I’m renewing my campaign on keeping things simple. It’s long been one of our hallmarks as consultants to help our clients make complex things simple. Perhaps it’s in the nature of management to proliferate frameworks and systems and measurement. It sometimes takes an outside view to help organisations back to the essence.
Adrian Furnham, Professor of Psychology at University College London, wrote recently in The Sunday Times of the perverse consequences of performance management systems. They’re meant to systematise how things are done and to encourage the less good performers to do better. Instead, with their complex rules and targets and
ABCD (resist the urge to hum along with the Jackson Five) is a well established framework and tool that comes out of positive psychology – it can be used to build optimism, positivity and resilience. As a manager coaching people through tough and uncertain times it’s worth remembering the ABCD of how to get people to think more positively – you can apply it in individual conversations and in a team discussion.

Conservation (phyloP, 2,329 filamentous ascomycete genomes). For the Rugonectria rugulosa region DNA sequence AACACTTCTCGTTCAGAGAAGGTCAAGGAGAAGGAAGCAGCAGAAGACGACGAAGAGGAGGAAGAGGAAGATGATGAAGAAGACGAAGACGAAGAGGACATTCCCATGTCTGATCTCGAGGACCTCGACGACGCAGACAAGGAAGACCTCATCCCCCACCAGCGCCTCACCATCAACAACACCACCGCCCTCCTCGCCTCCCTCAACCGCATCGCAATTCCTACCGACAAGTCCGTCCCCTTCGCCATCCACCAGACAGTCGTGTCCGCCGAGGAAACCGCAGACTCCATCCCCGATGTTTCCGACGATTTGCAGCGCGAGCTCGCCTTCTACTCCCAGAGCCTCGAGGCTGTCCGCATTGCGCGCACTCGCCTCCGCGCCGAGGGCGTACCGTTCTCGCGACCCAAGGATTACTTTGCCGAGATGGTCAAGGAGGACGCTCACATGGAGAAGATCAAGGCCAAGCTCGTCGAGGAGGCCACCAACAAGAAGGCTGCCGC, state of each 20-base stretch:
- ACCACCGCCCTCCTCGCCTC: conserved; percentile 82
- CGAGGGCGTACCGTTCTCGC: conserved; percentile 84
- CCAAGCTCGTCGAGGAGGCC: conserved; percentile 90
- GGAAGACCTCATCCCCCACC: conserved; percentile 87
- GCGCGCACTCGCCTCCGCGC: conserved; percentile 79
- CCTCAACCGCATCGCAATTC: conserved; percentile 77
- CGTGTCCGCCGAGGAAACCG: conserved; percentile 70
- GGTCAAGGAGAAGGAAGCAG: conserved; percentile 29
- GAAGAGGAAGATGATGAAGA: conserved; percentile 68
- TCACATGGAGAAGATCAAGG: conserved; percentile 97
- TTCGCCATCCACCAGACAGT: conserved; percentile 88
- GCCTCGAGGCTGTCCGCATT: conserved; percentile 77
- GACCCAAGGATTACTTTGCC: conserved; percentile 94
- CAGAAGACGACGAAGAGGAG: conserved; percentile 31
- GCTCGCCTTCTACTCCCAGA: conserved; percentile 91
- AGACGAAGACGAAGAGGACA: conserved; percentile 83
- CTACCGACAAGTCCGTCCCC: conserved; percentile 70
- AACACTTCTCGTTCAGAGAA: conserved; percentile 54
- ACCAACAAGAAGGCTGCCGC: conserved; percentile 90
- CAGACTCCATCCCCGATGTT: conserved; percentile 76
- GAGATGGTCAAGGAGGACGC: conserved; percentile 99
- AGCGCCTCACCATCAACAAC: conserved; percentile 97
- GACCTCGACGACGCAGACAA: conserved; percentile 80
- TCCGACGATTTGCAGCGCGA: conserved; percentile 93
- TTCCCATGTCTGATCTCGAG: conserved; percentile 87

Adversity – we encounter it and react to it
Belief – our reactions create and are conditioned by a set of beliefs
Consequences – the beliefs are the cause of what
How often do you read a business book and come away completely satisfied? Like a perfect five course meal with three wines. In this case my metaphorical five course meal was in a restaurant that has been open since 1981 and I’ve never visited, so all the more surprise that it catered perfectly to my tastes which are not, as you may know, entirely mainstream…Enough of the analogy – I have just been through “Gary Yukl’s Leadership in Organizations (7th ed)” published by Pearson.
Yukl has been researching and writing on leadership for 40 years and this textbook for business